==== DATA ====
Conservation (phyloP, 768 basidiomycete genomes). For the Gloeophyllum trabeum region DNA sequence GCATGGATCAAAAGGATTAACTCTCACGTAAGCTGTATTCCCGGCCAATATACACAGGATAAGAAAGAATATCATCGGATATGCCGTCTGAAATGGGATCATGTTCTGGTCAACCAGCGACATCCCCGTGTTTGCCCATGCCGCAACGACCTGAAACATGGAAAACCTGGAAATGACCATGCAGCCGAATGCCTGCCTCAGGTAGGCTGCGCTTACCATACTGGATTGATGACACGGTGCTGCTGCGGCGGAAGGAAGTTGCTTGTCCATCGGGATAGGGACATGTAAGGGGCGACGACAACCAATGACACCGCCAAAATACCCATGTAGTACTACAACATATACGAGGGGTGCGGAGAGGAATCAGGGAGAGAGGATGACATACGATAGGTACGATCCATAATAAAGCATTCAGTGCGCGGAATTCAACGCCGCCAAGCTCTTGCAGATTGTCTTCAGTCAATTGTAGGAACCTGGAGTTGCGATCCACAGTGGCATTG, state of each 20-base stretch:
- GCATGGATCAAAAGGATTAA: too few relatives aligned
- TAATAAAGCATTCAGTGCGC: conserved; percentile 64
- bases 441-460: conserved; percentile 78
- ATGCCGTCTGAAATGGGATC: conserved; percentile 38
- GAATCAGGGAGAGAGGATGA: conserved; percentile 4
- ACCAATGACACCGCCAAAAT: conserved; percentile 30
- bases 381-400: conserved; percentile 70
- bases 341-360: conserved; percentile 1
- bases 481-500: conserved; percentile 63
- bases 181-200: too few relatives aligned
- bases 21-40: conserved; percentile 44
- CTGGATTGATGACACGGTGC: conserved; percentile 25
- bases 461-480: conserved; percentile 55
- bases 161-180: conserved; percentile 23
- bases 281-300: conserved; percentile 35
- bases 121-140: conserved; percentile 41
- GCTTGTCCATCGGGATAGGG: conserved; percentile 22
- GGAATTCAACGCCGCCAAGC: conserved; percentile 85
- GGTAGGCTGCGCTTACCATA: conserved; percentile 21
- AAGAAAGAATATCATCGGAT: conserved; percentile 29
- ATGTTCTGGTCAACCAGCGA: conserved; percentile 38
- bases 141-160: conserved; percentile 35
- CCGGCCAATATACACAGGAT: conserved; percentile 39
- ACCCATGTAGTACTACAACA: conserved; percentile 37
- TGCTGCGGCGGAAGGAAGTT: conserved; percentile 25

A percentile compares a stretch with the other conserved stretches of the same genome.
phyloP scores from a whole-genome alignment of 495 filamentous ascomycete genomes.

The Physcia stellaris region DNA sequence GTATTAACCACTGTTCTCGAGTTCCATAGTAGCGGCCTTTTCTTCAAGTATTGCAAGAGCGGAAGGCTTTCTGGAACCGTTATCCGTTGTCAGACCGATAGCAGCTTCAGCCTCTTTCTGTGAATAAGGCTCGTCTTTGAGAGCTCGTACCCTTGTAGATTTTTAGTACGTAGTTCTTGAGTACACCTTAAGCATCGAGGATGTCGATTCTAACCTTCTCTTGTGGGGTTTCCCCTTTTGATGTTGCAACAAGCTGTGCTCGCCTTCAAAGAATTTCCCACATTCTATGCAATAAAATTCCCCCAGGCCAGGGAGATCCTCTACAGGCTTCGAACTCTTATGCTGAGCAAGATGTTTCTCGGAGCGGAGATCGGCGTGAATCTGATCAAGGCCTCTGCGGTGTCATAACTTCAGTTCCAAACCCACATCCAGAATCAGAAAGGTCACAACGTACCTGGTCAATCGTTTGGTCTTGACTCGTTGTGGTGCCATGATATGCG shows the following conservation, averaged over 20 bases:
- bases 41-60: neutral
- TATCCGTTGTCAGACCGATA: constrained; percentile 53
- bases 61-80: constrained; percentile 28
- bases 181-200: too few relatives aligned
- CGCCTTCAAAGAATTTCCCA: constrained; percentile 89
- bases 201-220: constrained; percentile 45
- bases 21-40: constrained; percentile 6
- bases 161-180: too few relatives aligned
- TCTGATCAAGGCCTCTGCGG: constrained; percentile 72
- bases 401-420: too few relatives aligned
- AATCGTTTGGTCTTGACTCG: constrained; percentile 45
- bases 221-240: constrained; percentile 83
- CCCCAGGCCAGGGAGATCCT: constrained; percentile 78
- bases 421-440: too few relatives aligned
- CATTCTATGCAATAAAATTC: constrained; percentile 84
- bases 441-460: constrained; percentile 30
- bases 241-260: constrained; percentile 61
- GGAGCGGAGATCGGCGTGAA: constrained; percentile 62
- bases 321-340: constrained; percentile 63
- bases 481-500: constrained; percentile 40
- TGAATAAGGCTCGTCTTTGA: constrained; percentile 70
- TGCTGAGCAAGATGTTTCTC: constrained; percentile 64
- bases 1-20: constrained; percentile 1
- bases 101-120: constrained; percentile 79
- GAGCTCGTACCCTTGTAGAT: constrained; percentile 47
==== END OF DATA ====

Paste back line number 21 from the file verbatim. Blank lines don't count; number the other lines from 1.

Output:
- AAGAAAGAATATCATCGGAT: conserved; percentile 29